Understanding the heap and the stack

Initially messing around with Swift, memory management was a bit foreign to me because Swift magically handles the memory for us. But in c++ that isn't the case. We have to use something called the heap and something called the stack. And, if we're not careful and make mistakes, we can cause what's infamously known as a "stack overflow". 

First, both the stack and the heap are used for dynamic memory allocation and both are stored on your computer's random access memory (RAM).

The stack is very fast. It stored directly to memory, which makes it quite fast. It's allocated when a program is run. Essentially, you write a function that declares value x and then you have code that continues to use value x in the stack. It isn't until value x is returned that its place in the stack is freed and something new can use that for memory. So, the risk is when a programmer forgets to free it up and you use all the spots in the stack memory and it "overflows" -- common in the 80s and before but far less common now because our memory capacities have expanded. Stack follows last-in-first-out order and you access it using pointers in your code.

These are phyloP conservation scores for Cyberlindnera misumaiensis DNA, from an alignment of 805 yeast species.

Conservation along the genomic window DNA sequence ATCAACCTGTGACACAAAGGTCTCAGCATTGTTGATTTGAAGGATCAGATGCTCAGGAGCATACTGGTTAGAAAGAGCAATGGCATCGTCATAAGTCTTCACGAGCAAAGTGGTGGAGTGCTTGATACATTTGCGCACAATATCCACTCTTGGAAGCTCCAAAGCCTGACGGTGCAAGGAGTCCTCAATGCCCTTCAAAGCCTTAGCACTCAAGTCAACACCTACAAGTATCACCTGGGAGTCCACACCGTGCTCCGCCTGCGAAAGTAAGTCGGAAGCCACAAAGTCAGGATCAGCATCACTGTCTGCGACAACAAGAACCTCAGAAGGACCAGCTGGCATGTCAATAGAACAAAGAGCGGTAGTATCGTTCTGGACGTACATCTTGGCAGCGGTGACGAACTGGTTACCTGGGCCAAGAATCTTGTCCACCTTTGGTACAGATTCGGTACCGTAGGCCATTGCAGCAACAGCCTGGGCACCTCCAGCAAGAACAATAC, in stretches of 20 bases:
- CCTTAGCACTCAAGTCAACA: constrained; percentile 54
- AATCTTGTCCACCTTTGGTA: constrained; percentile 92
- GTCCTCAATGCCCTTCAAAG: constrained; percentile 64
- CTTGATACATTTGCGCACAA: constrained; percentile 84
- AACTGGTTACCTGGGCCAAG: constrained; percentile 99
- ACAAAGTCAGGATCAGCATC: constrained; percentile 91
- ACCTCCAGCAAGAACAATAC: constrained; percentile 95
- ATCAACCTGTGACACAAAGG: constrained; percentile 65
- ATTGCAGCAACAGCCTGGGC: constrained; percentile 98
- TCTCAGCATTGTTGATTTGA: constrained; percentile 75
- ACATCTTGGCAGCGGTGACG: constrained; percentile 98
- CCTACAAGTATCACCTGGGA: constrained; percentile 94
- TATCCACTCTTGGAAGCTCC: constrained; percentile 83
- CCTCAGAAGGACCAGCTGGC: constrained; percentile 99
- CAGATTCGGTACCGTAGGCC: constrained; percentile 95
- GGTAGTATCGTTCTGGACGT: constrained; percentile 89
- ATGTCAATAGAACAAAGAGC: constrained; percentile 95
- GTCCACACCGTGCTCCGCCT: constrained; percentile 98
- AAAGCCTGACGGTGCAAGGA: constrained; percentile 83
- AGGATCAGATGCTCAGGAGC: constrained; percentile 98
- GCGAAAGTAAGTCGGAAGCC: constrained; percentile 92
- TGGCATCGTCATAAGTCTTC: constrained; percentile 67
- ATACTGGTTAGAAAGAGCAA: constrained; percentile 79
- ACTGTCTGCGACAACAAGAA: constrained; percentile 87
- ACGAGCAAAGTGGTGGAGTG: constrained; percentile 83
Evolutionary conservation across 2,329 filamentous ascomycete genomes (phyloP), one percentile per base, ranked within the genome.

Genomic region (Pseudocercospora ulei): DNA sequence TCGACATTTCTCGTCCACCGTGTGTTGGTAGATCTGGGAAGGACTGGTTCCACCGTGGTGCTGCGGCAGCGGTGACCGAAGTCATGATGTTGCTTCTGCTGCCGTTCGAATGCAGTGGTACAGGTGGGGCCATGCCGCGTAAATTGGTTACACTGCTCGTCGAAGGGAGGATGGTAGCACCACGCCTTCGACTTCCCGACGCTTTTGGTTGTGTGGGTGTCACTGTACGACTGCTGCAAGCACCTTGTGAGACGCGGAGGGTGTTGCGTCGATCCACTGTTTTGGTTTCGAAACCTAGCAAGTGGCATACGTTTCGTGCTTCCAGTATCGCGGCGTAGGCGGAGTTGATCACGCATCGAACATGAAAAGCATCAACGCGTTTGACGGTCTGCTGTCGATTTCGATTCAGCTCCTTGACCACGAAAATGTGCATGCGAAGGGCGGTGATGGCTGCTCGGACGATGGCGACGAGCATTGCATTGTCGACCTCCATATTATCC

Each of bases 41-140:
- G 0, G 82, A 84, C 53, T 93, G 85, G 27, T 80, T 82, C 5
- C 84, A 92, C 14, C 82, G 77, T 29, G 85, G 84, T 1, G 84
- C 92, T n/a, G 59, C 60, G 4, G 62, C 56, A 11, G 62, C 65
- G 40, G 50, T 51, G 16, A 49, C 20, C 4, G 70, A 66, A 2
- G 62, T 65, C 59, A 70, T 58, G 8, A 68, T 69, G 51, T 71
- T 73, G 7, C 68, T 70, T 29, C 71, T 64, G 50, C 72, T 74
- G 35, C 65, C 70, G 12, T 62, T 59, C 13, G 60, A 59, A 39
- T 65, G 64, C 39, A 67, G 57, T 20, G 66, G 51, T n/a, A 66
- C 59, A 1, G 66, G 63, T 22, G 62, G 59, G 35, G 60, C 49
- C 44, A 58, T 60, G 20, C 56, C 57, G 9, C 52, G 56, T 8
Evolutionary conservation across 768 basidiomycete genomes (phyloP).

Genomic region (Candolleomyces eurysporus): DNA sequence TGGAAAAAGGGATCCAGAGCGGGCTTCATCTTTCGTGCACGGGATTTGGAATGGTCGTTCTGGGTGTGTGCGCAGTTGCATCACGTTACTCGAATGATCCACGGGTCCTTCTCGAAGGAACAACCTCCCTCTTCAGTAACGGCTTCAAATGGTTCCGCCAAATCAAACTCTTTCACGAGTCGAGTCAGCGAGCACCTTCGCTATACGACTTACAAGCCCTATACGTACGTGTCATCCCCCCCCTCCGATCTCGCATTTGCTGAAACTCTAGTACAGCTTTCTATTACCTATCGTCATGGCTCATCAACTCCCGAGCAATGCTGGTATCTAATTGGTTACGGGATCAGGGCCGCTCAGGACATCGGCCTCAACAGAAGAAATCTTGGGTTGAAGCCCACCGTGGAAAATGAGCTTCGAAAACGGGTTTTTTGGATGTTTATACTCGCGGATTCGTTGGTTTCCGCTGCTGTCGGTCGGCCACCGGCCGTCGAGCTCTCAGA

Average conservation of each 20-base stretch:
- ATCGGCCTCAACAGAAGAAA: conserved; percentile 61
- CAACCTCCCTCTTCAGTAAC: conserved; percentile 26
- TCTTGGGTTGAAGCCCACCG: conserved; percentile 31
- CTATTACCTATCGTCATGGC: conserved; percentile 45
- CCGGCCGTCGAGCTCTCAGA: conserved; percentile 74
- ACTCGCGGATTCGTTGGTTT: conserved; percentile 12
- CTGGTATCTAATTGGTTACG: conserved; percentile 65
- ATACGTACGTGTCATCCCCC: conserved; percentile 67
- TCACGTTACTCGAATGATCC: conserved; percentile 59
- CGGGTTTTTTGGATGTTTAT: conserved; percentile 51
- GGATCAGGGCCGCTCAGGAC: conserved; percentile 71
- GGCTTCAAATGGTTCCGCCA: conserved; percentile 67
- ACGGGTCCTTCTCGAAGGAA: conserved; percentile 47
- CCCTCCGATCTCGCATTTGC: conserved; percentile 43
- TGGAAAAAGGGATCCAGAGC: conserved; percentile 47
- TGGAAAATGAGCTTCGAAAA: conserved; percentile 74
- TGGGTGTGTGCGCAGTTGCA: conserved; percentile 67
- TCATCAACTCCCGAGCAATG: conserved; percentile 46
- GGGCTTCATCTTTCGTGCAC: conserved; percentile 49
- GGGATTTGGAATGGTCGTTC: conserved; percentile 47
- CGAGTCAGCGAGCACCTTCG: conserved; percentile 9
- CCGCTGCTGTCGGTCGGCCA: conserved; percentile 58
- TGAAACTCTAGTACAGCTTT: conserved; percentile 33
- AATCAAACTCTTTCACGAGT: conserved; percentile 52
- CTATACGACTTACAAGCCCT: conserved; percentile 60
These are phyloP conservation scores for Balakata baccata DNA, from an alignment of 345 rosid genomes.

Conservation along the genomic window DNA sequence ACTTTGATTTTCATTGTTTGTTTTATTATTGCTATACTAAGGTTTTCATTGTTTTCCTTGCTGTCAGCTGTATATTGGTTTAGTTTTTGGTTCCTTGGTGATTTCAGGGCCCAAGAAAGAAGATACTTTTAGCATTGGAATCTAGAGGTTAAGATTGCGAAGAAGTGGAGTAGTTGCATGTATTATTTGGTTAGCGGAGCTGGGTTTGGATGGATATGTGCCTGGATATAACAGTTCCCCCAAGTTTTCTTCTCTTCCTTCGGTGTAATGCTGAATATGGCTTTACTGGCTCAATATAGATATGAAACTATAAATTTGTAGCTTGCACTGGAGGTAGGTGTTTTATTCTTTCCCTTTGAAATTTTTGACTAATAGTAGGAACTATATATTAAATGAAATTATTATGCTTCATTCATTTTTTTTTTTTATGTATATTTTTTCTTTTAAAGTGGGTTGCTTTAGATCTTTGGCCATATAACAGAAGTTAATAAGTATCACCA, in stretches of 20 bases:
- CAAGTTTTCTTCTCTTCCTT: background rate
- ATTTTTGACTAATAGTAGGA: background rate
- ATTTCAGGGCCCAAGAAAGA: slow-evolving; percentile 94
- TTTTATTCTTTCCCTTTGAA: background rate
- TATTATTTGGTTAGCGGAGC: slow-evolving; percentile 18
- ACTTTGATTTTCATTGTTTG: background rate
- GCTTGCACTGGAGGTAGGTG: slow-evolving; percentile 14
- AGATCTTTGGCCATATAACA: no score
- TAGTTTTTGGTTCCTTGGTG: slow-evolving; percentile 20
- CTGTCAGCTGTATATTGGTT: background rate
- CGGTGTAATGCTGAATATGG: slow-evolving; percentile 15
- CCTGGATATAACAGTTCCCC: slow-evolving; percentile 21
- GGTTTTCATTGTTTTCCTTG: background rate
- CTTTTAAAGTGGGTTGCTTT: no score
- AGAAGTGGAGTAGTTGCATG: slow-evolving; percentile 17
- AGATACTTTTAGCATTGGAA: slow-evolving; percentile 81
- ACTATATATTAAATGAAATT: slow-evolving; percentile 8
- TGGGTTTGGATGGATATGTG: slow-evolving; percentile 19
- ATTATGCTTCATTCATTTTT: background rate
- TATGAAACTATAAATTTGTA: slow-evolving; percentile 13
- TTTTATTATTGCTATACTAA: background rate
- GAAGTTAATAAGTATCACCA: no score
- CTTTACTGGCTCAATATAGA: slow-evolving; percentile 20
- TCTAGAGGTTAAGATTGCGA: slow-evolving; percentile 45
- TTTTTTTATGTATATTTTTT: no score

The heap is a bit slower because you're accessing the memory at run time, but it's got a lot more memory to work with (especially these days). The heap is hugely valuable because unlikely value x on the stack that was constantly being adjusted so it could have been initiated at 10 but then doubled to 20 on the next line of code, the heap lets you reference a value that remains the same regardless of where you access it in your program. Think of it as a global memory pool. So, I could initiate a value y on the heap that was set to 50 states in the United States. Well, I could write a program that calculated the number of states in the United States depending on the year. I could write a function for the Civil War that only returned northern states or a function for the Louisiana Purchase that calculated the number of states against the current 50 United States. But, 50, as the value of the number of United States could be accessed unchanged by by Civil War function and my Louisiana Purchase function. We could even use the same value y for our 50 states if we wanted to write a function that returned the number of states that would remain if California succeeded. 

Aside from access control using pointers, it makes sense to use the stack when you know exactly what you want to allocate and it's not too too big but the heap is a better call if you're not sure of how much data you're actually going to need to store or if you anticipate it being a ton of data.